In America, we are known as the melting pot, the country of diversity, where citizens can be who they want to be. We can be who we want to be, and look at ourselves however we want to; but how are others looking at us? In many cases, an individual does not even have a chance to make an impression on somebody, because they have already been judged simply by their physical aspects. The controversy ...
If a black child believes that she will never be a competitive figure because of lack of buoyancy, but thinks she has biological advantage in sprinting, she will probably self-select herself in the latter activity. By the same token if a white child believes that he can not jump because of his race based physical limitations, but has the hand eye coordination necessary for a sport like tennis, he too will direct his energies to that to which will bring him success. This may often be expressed by peers as George (1994) explains, the fact that peers or coaches tend to push black children more towards short distance events is more reinforcement of stereotypical beliefs. Seemingly, such beliefs mediate the direction and intensity of behaviour, as much, if not more so than heredity, and can account for current sport demographics. As well, beliefs, like genes, tend to be passed down from generation to generation making the resolution of nature-nurture debates difficult. Consequently the argument for examining this area is to determine what is the fact and what is fiction.
Over the years, the growth and changes in children’s sports have reflected the popularity of professional sports in our society. Sports games and sports news are available to the public twenty-four hours a day on television and the Internet even the radio. Due in part to this, schools and other organizations have changed American athletics from more of a fun playtime to intense competition. ...
Are performance disparities between black and white athletes really a function of fundamental difference in physique and physiology, or are they the result of environment and cultural contingencies? Contrary to what some may argue, an objective examination of these issues attempts to fairly examine the evidence, and to challenge beliefs held and conveyed by individuals. In the end, we may find that these individuals, like many others are not really bigots, but simply misinformed about what really is known about race and performance. Seemingly, knowledge can help us get beyond the false stereotypes that pervade our thinking, and help us direct our behaviour in more productive directions. In the words of athletic geneticist Claude Bouchard .”.. I have always worked with the hypothesis that ignorance fosters prejudice. And that knowledge is the greatest safeguard against prejudice” (The Black Athlete, 1989).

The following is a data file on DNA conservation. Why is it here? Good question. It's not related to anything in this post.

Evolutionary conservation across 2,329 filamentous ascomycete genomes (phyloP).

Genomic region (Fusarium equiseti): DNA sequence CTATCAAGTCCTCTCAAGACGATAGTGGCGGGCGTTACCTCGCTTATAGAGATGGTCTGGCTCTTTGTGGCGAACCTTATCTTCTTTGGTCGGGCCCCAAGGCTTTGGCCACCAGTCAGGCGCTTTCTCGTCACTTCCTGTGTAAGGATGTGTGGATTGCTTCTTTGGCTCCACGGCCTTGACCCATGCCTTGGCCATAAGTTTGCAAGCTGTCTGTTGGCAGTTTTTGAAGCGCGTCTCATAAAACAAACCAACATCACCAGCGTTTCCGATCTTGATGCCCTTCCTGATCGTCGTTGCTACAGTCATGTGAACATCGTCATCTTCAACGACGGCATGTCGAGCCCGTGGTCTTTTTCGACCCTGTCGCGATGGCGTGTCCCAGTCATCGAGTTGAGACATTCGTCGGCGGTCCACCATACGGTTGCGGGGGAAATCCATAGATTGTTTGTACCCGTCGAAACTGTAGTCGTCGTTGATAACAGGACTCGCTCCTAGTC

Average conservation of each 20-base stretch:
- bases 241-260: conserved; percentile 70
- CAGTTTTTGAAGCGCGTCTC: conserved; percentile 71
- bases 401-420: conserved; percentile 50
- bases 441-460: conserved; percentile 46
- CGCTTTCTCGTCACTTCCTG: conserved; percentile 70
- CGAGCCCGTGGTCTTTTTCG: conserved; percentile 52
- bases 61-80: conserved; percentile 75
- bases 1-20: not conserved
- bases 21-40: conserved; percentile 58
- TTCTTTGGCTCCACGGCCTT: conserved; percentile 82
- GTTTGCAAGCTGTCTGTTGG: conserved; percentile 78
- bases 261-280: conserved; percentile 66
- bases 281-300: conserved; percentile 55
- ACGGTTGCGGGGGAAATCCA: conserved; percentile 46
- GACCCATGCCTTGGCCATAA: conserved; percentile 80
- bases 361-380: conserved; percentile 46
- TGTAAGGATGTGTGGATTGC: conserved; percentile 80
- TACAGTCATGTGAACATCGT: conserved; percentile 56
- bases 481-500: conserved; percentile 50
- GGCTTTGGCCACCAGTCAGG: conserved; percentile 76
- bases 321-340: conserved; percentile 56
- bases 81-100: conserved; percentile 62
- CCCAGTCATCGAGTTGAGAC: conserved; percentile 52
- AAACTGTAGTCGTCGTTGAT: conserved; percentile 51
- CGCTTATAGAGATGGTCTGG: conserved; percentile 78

The issue of race and sport, with special attention to the black athlete, is an interesting story that continues to unfold. Many would prefer not to examine the topic in fear of arousing claims of racism from those who fear such a study simply adds to many of the stereotypical beliefs about black people that tend to separate them from mainstream. Here it has been argued that the opposite is probably true. A study of the black athlete tells us not only about a uniquely talented group of men and women, but about race relations, and beliefs upon which they are founded, and changes that need to be made within and outside the world of sports to make our society more consistent with the tenets upon which it is based. BIBLIOGRAPHY Edwards, Harry. (1972, March).
The myth of the racially superior athlete. Intellect digest, 2, 58-60. George, John, ‘The virtual disappearance of the white male sprinter in the United states: A speculative essay’, Sociology of Sport Journal, vol 11, 1994 pp. 70-7. Hoberman, John, Darwin’s Athletes: How sport has damaged black America and Preserved the myth of Race, Houghton Mifflin, Boston, 1997, pp. 134-5, 137-9, 187-201, 207.
The Black Athlete: Fact of Fiction. NBC, 1989.